Editor’s note: While there has not been a major fire on Cortes or Quadra Islands for decades, this could change as climate impacts grow stronger. I also think every British Columbian should be concerned when firefighters say ‘the wildfire system is in crisis’ and without ‘significant investments’ and ‘critical restructuring … will not be able to meet the demands of the coming wildfire season.’
By Sidney Coles, Capital Daily, Local Journalism Initiative Reporter
Members of the British Columbia General Employees Union (BCGEU) went to the BC Legislature on Tuesday to meet with MLAs to lobby for transformational investments they hope will enhance public safety and make it easier for them to recruit and retain members.
Continue reading BC Legislators in the hot seat to respond to a firefighting crisis
Canada’s National Observer, Local Journalism Initiative Reporter
A coastal First Nation’s Guardian team is gearing up to test the waters to try to limit the impacts of drought in their traditional territories on northeast Vancouver Island.
The We Wai Kai First Nation’s environmental stewards are partnering with other local groups to map and monitor wetlands, watersheds and streams on Quadra Island as summers get hotter and drier, said Guardian program manager Shane Pollard.
Continue reading A coastal First Nation’s Guardians are ‘testing the water’ to prepare for climate change
Part 1 in a series of articles about the Fall 2023 Salmon runs; Click here for Part 2.
Very little water is trickling through Basil Creek, where Cortes Island’s principal Chum run occurs in late October. There have been few days of rain on Cortes since May, and some of the area’s shallow wells stopped producing in July. Only about 10 Chum were seen in Basil Creek during the 2022 drought. Unless water levels rise, this may be the second year in a row when there is not a significant creek for the Chum return.
According to the Pacific Salmon Foundation, BC is going through ‘one of the most extreme periods of drought in recorded history.’
Continue reading Will the heavy rains come in time for this year’s Chum run in Basil Creek?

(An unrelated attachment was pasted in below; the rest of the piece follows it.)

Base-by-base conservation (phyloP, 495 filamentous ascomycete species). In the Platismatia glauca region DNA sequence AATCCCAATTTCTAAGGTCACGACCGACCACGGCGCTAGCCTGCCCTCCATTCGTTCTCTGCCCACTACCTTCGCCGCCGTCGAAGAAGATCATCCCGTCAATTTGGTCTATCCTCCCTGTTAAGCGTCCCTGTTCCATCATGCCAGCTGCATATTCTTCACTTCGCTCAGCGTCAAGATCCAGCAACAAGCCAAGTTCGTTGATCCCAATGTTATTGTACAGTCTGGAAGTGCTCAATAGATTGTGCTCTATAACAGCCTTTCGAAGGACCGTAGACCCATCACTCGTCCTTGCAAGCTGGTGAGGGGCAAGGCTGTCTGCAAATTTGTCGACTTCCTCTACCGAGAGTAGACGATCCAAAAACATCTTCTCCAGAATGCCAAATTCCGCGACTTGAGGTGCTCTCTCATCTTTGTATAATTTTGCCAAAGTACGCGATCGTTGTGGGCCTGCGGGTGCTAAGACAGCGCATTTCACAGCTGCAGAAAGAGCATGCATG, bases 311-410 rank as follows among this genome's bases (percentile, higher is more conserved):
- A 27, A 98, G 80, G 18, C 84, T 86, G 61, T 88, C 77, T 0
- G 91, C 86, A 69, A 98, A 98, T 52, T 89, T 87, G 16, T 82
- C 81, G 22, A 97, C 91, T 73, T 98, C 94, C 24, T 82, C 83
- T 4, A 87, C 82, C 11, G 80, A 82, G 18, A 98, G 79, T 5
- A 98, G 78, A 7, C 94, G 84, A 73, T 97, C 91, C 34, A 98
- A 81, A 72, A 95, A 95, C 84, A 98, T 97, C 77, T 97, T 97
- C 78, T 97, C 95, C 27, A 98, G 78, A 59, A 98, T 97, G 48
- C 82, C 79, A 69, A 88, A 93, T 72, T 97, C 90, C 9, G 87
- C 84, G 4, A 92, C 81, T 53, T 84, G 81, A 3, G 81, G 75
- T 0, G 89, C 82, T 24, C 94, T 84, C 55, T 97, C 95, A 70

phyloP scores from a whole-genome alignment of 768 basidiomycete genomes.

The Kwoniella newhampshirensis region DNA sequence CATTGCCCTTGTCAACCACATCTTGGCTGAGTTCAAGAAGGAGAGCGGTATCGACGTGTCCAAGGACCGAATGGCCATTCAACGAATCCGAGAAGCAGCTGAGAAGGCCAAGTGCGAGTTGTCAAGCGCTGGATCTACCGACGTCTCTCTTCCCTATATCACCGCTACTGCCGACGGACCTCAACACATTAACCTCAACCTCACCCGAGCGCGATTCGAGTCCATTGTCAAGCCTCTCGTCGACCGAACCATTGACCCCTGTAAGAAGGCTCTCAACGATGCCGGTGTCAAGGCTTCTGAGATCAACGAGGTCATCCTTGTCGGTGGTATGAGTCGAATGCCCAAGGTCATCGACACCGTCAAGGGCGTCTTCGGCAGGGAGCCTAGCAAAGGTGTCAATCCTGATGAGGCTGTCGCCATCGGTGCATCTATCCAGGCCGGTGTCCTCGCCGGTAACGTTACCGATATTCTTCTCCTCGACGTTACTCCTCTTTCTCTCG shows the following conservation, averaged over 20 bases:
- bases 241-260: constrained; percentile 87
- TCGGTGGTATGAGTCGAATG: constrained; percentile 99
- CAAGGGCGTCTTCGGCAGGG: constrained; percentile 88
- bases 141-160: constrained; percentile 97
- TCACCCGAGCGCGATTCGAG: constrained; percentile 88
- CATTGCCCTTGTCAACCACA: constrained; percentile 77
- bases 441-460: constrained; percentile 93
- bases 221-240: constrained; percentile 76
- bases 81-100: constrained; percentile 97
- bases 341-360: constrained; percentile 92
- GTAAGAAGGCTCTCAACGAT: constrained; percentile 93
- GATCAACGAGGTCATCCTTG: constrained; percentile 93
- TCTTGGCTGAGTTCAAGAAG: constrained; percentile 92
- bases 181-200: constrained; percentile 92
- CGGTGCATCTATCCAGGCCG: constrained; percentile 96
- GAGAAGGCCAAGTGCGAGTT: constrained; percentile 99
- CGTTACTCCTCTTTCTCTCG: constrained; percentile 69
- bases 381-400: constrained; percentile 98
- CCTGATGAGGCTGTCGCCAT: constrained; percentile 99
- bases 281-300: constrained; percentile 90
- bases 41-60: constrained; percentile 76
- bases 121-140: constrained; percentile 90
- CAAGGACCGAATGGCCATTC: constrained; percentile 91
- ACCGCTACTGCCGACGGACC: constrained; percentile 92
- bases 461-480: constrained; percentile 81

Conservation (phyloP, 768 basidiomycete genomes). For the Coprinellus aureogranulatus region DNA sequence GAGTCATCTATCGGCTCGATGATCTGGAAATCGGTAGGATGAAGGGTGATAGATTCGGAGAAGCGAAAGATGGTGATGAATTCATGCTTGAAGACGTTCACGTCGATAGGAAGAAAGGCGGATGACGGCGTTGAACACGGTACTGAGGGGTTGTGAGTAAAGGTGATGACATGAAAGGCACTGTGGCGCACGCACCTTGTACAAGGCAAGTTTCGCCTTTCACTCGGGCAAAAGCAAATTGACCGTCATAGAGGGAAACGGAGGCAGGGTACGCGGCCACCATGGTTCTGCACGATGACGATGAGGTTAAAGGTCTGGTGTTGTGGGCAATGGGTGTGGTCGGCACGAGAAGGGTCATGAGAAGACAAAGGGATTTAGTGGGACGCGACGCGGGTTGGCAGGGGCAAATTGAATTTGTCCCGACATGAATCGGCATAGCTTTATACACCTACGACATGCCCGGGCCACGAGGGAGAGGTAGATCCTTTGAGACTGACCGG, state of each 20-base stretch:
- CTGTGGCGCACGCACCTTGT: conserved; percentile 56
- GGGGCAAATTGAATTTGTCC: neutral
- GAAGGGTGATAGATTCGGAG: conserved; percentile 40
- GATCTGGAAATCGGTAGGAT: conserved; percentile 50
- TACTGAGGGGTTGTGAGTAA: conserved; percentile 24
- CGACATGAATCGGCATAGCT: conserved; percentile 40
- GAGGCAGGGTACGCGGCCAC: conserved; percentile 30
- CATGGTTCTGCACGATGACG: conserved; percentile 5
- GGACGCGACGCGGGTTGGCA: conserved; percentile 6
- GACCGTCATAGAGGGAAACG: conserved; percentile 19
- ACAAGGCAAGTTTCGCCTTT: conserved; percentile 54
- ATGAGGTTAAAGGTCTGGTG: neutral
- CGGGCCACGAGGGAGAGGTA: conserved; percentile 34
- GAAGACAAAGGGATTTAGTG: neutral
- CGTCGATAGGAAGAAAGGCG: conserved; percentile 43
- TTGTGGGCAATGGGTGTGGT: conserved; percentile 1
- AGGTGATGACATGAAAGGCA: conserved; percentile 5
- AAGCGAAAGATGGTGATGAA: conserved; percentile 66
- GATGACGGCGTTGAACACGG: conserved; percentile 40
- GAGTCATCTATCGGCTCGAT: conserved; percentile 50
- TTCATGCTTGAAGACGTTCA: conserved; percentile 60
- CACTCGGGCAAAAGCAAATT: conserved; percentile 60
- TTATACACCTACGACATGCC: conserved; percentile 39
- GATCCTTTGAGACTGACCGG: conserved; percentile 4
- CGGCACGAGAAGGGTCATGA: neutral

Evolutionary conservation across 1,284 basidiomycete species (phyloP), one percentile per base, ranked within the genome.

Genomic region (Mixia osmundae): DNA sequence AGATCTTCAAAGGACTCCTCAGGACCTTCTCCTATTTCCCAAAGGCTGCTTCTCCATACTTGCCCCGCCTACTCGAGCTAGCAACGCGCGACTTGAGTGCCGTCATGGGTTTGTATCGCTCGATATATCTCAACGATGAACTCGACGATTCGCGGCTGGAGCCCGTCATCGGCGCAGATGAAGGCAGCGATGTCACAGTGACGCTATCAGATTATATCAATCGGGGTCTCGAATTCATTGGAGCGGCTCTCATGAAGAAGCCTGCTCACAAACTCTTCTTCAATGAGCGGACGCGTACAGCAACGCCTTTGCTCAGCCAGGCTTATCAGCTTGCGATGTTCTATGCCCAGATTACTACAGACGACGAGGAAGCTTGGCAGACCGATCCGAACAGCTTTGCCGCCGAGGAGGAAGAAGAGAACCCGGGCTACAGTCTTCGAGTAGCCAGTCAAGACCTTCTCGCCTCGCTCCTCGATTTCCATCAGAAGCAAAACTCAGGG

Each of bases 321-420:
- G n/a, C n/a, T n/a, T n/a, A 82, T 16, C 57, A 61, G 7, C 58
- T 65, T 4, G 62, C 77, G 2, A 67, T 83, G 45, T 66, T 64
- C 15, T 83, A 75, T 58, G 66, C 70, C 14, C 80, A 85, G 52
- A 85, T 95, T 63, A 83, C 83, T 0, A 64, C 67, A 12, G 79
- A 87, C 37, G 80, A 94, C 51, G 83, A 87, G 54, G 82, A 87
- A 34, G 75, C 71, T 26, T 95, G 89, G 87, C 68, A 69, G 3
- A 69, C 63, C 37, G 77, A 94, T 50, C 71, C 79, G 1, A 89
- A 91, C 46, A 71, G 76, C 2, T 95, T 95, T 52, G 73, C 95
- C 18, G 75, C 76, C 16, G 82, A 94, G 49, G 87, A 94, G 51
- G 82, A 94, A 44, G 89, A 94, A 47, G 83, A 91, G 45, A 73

Editor’s note: A disturbing question, which is also pertinent on Cortes and neighbouring areas.
By Alexandra Mehl, Ha-Shilth-Sa, Local Journalism Initiative Reporter
Vancouver Island, BC – Since July 13, Vancouver Island has been in a drought level five, making for an earlier dry season than last year. Some experts say that smaller salmon bearing streams could face impacts from the early drought if no substantial and sustained rainfall begins.
With last year’s drought causing weeks of delay, entailing salmon holding up and awaiting rainfall, this year is the first time that Jim Lane, manager of biologists with Uu-a-thluk, has seen extreme drought two years consecutively.
Continue reading Will the second consecutive year of extreme drought impact salmon runs?
“One of our mandates is to create good employment for Islanders who are here full-time year round. And for our youth returning in the summer as well. It’s a great place for people who move to the island to start out and get to know the culture of the island by working with us.” — Mary Lavelle
The Cortes Natural Food Co-op is one of the top five or six employers on the island, an attraction for tourists and visitors, and the go-to grocery store for many year-round residents. Active members enjoy several benefits, but membership is not required to shop there — so the store serves many times more people every year than its approximately 360 active members.
Employing 20 people even in the off-season, and with over $2 million in sales each year, the Co-op is a significant island business. But it also makes a conscious effort to be a good neighbour. As General Manager Mary Lavelle put it during our interview, “Staff, board, management — we’re always considering the community. That is one of the factors that we always consider in our decision making: our community. And I think that’s part of what makes us so special.”
Continue reading More Than Just A Store: Cortes Natural Food Co-op